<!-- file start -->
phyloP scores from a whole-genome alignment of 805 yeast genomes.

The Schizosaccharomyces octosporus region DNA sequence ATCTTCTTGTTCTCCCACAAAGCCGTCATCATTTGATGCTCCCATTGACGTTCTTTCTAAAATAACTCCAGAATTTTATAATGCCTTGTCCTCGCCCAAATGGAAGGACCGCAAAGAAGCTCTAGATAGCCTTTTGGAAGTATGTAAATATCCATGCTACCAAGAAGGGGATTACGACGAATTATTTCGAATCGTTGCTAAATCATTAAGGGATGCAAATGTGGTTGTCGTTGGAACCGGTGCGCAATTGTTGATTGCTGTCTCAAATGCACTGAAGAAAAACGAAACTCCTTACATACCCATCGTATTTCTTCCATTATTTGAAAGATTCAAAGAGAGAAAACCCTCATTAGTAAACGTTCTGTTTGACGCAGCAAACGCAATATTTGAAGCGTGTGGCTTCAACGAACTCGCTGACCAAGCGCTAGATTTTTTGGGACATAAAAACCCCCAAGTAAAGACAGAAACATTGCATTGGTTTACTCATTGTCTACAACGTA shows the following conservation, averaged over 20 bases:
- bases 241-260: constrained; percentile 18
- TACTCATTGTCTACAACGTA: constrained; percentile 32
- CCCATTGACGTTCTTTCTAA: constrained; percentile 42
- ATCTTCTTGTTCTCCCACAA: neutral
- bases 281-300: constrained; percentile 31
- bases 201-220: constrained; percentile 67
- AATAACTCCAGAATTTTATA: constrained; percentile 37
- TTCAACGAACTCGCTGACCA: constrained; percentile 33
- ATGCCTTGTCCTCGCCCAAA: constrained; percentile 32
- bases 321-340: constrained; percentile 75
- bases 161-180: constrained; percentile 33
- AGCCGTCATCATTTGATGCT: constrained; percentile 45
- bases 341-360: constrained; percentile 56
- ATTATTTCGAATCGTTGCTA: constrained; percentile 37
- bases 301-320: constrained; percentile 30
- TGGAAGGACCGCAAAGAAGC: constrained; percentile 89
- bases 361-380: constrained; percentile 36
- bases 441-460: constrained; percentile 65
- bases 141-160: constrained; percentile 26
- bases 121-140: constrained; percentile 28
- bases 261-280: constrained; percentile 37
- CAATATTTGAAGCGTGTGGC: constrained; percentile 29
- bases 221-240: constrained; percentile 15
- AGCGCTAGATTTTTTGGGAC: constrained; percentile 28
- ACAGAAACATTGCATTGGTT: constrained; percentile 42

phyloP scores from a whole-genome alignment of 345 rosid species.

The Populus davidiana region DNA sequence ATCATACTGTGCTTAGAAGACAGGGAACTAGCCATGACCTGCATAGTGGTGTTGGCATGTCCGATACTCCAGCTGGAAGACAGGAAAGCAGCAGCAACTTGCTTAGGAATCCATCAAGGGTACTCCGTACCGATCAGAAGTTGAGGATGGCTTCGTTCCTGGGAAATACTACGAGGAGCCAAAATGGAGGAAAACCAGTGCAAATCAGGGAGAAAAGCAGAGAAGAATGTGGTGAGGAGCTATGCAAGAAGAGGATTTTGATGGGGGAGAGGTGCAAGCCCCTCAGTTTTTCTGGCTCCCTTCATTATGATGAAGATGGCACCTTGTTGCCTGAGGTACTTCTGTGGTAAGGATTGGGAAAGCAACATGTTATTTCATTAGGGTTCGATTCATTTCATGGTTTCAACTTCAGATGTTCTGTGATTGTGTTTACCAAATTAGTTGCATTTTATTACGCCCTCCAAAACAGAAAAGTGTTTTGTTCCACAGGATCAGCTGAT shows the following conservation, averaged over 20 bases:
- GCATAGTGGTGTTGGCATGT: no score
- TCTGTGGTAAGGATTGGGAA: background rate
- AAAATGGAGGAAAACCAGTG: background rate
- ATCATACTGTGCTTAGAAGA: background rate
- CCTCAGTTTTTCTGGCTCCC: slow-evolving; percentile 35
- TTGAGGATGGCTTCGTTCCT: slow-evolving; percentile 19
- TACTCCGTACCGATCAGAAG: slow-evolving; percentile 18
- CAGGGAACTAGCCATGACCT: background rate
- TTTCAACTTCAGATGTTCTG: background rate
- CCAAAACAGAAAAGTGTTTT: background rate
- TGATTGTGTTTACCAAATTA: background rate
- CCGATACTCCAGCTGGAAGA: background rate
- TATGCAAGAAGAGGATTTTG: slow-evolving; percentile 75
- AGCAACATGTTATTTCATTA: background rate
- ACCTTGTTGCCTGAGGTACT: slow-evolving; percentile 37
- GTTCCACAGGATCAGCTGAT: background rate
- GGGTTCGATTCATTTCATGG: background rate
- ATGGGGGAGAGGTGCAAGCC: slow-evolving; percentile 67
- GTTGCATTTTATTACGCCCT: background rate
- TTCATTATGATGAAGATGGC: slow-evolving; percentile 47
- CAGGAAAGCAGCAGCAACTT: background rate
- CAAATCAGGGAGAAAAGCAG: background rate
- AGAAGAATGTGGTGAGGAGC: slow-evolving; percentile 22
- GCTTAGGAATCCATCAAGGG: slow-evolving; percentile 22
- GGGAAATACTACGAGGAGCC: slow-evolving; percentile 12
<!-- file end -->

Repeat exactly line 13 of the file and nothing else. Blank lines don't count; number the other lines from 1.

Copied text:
- bases 161-180: constrained; percentile 33